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An artist's arrest draws the red line

"Can I become a citizen of India to campaign for democracy?" asked Ai Weiwei during an HT interview last November. Reshma Patil reports.

world Updated: Apr 07, 2011 23:01 IST
Reshma Patil

"Can I become a citizen of India to campaign for democracy?" asked Ai Weiwei during an HT interview last November.

The arrest on Sunday of the global face of Chinese dissident art and co-designer of the Bird's Nest stadium - Ai Weiwei -has sent a chill among outspoken circles in Beijing. "It has nothing to do with human rights or freedom of expression," foreign ministry spokesman Hong Lei said on Thursday after incessant media questions.

The artist, his whereabouts unknown, is being investigated for 'suspected economic crimes'. Privately, some liberal Chinese intellectuals say they interpret this arrest as a signal that China now cares less what the world thinks of its rights record.

Despite his past brush with house arrests and even a thrashing from Chengdu police, there was a sense that Ai, 53, was safer than obscure dissidents when he spoke up on rights cases and tweeted eight hours a day to over 65,000 followers behind the firewall.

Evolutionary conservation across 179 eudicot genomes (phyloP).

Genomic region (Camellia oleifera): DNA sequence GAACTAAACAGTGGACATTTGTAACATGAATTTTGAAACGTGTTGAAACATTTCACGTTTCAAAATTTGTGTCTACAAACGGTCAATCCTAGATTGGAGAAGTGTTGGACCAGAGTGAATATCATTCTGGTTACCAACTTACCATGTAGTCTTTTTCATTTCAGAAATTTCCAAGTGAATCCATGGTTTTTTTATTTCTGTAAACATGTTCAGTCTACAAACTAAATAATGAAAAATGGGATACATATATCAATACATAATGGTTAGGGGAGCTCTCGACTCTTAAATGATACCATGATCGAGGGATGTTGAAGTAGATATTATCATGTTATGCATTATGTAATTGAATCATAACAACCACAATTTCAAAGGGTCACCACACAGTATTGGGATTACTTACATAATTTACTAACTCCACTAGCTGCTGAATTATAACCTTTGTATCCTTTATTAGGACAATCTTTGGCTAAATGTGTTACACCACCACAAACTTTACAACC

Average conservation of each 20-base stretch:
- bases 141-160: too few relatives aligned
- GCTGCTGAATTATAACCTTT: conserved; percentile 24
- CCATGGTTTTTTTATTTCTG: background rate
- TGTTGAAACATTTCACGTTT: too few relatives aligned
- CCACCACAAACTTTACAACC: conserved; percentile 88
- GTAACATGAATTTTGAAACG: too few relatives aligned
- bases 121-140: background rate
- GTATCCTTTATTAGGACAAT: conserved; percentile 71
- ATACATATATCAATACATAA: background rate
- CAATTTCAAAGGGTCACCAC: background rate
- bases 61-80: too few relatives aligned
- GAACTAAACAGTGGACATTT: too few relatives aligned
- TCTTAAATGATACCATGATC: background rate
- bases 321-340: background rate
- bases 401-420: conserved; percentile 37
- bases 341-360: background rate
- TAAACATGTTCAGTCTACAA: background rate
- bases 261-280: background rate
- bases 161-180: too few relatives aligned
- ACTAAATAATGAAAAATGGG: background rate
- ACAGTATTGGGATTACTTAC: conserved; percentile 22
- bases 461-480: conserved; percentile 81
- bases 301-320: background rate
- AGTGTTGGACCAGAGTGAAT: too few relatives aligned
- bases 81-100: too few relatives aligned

He is the son of a renowned poet and a man of international influence. His exhibit on 100 million porcelain sunflower seeds - he compared the seeds to tweets in conversation with HT - is showing at the Tate Modern in London. Next month, his exhibit is slated for display in Fifth Avenue, New York.

As a critic of communist rule, Ai is as well-known as jailed Nobel laureate Liu Xiaobo. After Liu won the Prize, dissidents were saying that they felt 'fearless'. That atmosphere was short-lived. These days, intellectuals admit to self-censorship and avoid directly criticising the Party in writing. Internet restrictions have tightened, Gmail access is disrupted and reports of arrested activists continue by the day.

This arrest for 'economic crimes' coincides with an ongoing crackdown on dissenters since West Asia-inspired online posts called for protest strolls in Chinese cities. Chinese intellectuals are surprised at the severity of Beijing's reaction because most of them don't support such street protests.

After the US, UK, France and Germany called for Ai's release, Global Times broke the state's silence with an editorial. "In China, it is impossible to have no persons like Ai Weiwei," it said, "or no 'red line' for them in law."